Can poking/manipulating my nose years later affect rhinoplasty revision results? (Photo)
Doctor Answers 4
Touching the inside of you nose after Rhinoplasty
Since the nose lies in a prominent position on our faces it is inevitable that it will be touched, manipulated and rubbed. With your description of gentle manipulation it is unlikely that you would have affected the results of your rhinoplasty, especially after 3 years. However, if you experience any pain or you see visible changes I suggest you follow up with your surgeon for evaluation. Good luck.
It wouldn't be a good idea to manipulate the inside of your nose. You can certainly do harm by doing that. I recommend that you see a facial plastic surgeon who can examine your nose (inside and outside) thoroughly.
Dear SkylarS, I would see a surgeon for an intra-nasal examination if you have concerns with remaining deviation. It is never a good idea to manipulate the nose by putting your fingers in your nose for multiple reasons. See your surgeon for a follow up to answer any of your concerns. Best regards, Michael V. Elam, M.D.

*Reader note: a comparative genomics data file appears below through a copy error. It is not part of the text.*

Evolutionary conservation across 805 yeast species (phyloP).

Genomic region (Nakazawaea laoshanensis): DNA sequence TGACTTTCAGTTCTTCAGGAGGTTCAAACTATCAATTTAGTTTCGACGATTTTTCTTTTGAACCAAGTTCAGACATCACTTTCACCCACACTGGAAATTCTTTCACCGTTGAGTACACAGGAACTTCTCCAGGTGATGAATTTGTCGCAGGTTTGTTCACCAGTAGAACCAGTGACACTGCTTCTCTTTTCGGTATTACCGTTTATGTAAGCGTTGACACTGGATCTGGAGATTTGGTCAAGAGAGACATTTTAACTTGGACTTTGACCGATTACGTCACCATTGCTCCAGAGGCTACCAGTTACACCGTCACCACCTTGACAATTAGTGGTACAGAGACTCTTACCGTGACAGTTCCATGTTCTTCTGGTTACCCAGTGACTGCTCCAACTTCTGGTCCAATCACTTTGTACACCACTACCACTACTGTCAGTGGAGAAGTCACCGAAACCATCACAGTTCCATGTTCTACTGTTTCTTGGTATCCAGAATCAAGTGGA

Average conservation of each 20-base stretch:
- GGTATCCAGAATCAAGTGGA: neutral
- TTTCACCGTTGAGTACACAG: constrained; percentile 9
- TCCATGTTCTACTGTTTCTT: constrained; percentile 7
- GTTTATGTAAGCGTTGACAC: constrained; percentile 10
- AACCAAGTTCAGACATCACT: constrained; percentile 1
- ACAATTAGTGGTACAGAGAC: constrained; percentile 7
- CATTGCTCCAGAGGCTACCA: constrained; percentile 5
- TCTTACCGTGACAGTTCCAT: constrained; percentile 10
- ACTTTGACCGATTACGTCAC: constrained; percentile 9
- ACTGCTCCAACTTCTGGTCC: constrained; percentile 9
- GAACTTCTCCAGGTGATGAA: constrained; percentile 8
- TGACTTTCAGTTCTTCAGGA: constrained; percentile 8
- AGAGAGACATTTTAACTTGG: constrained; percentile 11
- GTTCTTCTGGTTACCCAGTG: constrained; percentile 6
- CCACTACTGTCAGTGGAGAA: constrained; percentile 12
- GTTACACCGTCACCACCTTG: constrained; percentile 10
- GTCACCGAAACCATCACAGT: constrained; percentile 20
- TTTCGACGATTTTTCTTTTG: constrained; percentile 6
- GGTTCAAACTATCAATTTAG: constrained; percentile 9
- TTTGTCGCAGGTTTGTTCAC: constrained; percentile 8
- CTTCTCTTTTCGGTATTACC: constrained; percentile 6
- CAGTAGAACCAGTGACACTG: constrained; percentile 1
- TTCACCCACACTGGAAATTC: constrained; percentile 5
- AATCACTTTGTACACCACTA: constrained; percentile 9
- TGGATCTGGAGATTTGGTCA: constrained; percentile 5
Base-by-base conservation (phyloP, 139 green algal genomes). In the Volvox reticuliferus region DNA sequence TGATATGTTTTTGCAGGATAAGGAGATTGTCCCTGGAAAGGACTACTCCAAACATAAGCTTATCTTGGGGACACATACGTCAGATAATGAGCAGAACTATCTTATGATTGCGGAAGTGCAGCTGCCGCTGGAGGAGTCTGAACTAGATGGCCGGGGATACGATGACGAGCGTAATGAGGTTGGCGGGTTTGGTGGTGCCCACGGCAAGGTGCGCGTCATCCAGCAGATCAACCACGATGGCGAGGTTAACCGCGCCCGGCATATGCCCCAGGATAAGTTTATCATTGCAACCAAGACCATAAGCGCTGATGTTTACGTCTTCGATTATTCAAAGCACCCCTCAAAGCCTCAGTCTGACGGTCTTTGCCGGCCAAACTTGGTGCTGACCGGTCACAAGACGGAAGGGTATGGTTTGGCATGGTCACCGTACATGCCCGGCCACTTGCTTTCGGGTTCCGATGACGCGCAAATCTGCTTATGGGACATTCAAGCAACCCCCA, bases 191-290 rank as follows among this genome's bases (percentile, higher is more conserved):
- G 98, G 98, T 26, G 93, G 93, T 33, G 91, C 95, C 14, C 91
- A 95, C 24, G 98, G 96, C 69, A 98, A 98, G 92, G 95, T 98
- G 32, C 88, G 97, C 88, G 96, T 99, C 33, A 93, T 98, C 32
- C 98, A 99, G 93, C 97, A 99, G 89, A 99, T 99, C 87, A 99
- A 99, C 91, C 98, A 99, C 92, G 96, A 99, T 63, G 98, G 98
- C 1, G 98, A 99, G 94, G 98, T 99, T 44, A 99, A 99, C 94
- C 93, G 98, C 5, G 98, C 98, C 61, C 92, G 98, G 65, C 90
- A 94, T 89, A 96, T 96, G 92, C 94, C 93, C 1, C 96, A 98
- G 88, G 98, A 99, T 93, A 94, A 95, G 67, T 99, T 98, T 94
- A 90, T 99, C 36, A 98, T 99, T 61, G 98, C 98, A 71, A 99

You might also like...
Rhinoplasty and touching your nose
Rhinoplasty is a surgery to improve the shape of the nose for breathing or appearance.
Touching the nose is something everyone does. Excessive touching, squeezing, picking, or manipulating the nose is not a good idea as you can introduce bacteria to the nose. This should be avoided especially while your nose is healing from a rhinoplasty. An infection would be catastrophic. After your nose is healed, normal contact is fine. Unless you pull hard enough to feel a tear, cause bleeding, or persistent pain, it's unlike you've done anything to change the result. If there is any questions, I recommend returning to your surgeon who can evaluate your nose. Safety comes first.
These answers are for educational purposes and should not be relied upon as a substitute for medical advice you may receive from your physician. If you have a medical emergency, please call 911. These answers do not constitute or initiate a patient/doctor relationship.